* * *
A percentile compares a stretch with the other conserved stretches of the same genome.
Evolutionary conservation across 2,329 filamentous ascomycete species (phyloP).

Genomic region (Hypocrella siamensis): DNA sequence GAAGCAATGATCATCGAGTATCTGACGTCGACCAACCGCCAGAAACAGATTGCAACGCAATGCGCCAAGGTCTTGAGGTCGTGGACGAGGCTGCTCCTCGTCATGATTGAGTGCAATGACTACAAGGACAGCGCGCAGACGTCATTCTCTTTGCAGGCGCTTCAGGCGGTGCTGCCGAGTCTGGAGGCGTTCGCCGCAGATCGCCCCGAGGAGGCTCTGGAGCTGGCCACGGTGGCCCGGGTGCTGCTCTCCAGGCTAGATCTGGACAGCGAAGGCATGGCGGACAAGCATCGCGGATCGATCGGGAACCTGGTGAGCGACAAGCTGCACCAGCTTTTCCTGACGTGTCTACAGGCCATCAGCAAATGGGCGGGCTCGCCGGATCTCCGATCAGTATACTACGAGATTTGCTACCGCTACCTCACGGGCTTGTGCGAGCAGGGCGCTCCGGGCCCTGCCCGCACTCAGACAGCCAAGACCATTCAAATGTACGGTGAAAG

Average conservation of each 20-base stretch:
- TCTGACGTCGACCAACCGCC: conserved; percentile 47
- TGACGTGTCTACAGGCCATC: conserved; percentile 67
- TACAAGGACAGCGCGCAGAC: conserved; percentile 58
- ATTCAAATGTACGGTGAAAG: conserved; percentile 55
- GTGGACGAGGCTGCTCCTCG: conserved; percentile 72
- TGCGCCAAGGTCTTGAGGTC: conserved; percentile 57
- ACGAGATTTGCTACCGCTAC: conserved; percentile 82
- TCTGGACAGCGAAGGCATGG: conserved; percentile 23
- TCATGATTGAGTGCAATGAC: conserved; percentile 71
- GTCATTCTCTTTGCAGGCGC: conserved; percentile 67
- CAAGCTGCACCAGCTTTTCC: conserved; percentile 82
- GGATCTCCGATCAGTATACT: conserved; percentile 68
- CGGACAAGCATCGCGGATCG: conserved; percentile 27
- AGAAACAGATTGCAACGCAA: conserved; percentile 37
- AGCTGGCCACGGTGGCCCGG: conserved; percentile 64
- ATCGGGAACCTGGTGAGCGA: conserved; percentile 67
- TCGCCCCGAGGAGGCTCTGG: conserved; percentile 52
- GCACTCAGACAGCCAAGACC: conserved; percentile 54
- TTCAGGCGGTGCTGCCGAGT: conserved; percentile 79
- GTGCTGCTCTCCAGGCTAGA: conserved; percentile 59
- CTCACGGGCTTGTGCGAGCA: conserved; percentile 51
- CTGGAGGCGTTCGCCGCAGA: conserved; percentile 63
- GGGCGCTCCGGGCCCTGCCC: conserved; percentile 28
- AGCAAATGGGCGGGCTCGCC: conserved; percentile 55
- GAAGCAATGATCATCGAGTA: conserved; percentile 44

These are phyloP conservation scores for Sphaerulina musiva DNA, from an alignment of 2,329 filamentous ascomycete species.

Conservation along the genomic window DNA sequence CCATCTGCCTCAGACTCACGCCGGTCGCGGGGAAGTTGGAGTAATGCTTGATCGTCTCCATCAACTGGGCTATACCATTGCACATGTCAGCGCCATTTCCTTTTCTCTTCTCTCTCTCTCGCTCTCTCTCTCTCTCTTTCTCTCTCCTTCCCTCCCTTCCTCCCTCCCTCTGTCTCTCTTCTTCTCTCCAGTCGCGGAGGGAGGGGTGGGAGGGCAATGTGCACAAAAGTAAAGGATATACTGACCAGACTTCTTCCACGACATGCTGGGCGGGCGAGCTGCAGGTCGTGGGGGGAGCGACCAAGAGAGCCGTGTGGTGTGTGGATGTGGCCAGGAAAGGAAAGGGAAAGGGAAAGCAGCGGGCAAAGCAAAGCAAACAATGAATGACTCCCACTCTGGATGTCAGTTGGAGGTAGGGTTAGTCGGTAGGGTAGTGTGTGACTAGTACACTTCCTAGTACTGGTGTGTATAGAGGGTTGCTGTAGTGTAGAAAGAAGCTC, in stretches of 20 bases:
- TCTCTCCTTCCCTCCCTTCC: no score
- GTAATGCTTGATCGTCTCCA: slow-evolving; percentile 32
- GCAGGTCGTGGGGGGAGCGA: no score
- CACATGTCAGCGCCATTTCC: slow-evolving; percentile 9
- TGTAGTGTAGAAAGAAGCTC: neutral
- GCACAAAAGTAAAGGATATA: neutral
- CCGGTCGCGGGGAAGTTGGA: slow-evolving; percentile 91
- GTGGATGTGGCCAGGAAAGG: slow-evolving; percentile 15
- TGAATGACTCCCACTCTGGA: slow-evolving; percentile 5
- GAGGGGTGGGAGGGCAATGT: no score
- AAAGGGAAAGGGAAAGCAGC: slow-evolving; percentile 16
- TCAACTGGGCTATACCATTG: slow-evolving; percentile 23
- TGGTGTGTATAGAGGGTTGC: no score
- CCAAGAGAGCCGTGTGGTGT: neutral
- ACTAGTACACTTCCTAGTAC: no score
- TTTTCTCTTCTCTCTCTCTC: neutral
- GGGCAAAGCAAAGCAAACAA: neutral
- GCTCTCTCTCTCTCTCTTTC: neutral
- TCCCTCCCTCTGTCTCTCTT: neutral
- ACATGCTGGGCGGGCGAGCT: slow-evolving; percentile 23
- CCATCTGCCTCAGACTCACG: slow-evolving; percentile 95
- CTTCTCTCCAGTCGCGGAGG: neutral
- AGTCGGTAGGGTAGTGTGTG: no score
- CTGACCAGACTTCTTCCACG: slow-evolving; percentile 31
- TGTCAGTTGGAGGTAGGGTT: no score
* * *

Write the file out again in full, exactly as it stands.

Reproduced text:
A percentile compares a stretch with the other conserved stretches of the same genome.
Evolutionary conservation across 2,329 filamentous ascomycete species (phyloP).

Genomic region (Hypocrella siamensis): DNA sequence GAAGCAATGATCATCGAGTATCTGACGTCGACCAACCGCCAGAAACAGATTGCAACGCAATGCGCCAAGGTCTTGAGGTCGTGGACGAGGCTGCTCCTCGTCATGATTGAGTGCAATGACTACAAGGACAGCGCGCAGACGTCATTCTCTTTGCAGGCGCTTCAGGCGGTGCTGCCGAGTCTGGAGGCGTTCGCCGCAGATCGCCCCGAGGAGGCTCTGGAGCTGGCCACGGTGGCCCGGGTGCTGCTCTCCAGGCTAGATCTGGACAGCGAAGGCATGGCGGACAAGCATCGCGGATCGATCGGGAACCTGGTGAGCGACAAGCTGCACCAGCTTTTCCTGACGTGTCTACAGGCCATCAGCAAATGGGCGGGCTCGCCGGATCTCCGATCAGTATACTACGAGATTTGCTACCGCTACCTCACGGGCTTGTGCGAGCAGGGCGCTCCGGGCCCTGCCCGCACTCAGACAGCCAAGACCATTCAAATGTACGGTGAAAG

Average conservation of each 20-base stretch:
- TCTGACGTCGACCAACCGCC: conserved; percentile 47
- TGACGTGTCTACAGGCCATC: conserved; percentile 67
- TACAAGGACAGCGCGCAGAC: conserved; percentile 58
- ATTCAAATGTACGGTGAAAG: conserved; percentile 55
- GTGGACGAGGCTGCTCCTCG: conserved; percentile 72
- TGCGCCAAGGTCTTGAGGTC: conserved; percentile 57
- ACGAGATTTGCTACCGCTAC: conserved; percentile 82
- TCTGGACAGCGAAGGCATGG: conserved; percentile 23
- TCATGATTGAGTGCAATGAC: conserved; percentile 71
- GTCATTCTCTTTGCAGGCGC: conserved; percentile 67
- CAAGCTGCACCAGCTTTTCC: conserved; percentile 82
- GGATCTCCGATCAGTATACT: conserved; percentile 68
- CGGACAAGCATCGCGGATCG: conserved; percentile 27
- AGAAACAGATTGCAACGCAA: conserved; percentile 37
- AGCTGGCCACGGTGGCCCGG: conserved; percentile 64
- ATCGGGAACCTGGTGAGCGA: conserved; percentile 67
- TCGCCCCGAGGAGGCTCTGG: conserved; percentile 52
- GCACTCAGACAGCCAAGACC: conserved; percentile 54
- TTCAGGCGGTGCTGCCGAGT: conserved; percentile 79
- GTGCTGCTCTCCAGGCTAGA: conserved; percentile 59
- CTCACGGGCTTGTGCGAGCA: conserved; percentile 51
- CTGGAGGCGTTCGCCGCAGA: conserved; percentile 63
- GGGCGCTCCGGGCCCTGCCC: conserved; percentile 28
- AGCAAATGGGCGGGCTCGCC: conserved; percentile 55
- GAAGCAATGATCATCGAGTA: conserved; percentile 44

These are phyloP conservation scores for Sphaerulina musiva DNA, from an alignment of 2,329 filamentous ascomycete species.

Conservation along the genomic window DNA sequence CCATCTGCCTCAGACTCACGCCGGTCGCGGGGAAGTTGGAGTAATGCTTGATCGTCTCCATCAACTGGGCTATACCATTGCACATGTCAGCGCCATTTCCTTTTCTCTTCTCTCTCTCTCGCTCTCTCTCTCTCTCTTTCTCTCTCCTTCCCTCCCTTCCTCCCTCCCTCTGTCTCTCTTCTTCTCTCCAGTCGCGGAGGGAGGGGTGGGAGGGCAATGTGCACAAAAGTAAAGGATATACTGACCAGACTTCTTCCACGACATGCTGGGCGGGCGAGCTGCAGGTCGTGGGGGGAGCGACCAAGAGAGCCGTGTGGTGTGTGGATGTGGCCAGGAAAGGAAAGGGAAAGGGAAAGCAGCGGGCAAAGCAAAGCAAACAATGAATGACTCCCACTCTGGATGTCAGTTGGAGGTAGGGTTAGTCGGTAGGGTAGTGTGTGACTAGTACACTTCCTAGTACTGGTGTGTATAGAGGGTTGCTGTAGTGTAGAAAGAAGCTC, in stretches of 20 bases:
- TCTCTCCTTCCCTCCCTTCC: no score
- GTAATGCTTGATCGTCTCCA: slow-evolving; percentile 32
- GCAGGTCGTGGGGGGAGCGA: no score
- CACATGTCAGCGCCATTTCC: slow-evolving; percentile 9
- TGTAGTGTAGAAAGAAGCTC: neutral
- GCACAAAAGTAAAGGATATA: neutral
- CCGGTCGCGGGGAAGTTGGA: slow-evolving; percentile 91
- GTGGATGTGGCCAGGAAAGG: slow-evolving; percentile 15
- TGAATGACTCCCACTCTGGA: slow-evolving; percentile 5
- GAGGGGTGGGAGGGCAATGT: no score
- AAAGGGAAAGGGAAAGCAGC: slow-evolving; percentile 16
- TCAACTGGGCTATACCATTG: slow-evolving; percentile 23
- TGGTGTGTATAGAGGGTTGC: no score
- CCAAGAGAGCCGTGTGGTGT: neutral
- ACTAGTACACTTCCTAGTAC: no score
- TTTTCTCTTCTCTCTCTCTC: neutral
- GGGCAAAGCAAAGCAAACAA: neutral
- GCTCTCTCTCTCTCTCTTTC: neutral
- TCCCTCCCTCTGTCTCTCTT: neutral
- ACATGCTGGGCGGGCGAGCT: slow-evolving; percentile 23
- CCATCTGCCTCAGACTCACG: slow-evolving; percentile 95
- CTTCTCTCCAGTCGCGGAGG: neutral
- AGTCGGTAGGGTAGTGTGTG: no score
- CTGACCAGACTTCTTCCACG: slow-evolving; percentile 31
- TGTCAGTTGGAGGTAGGGTT: no score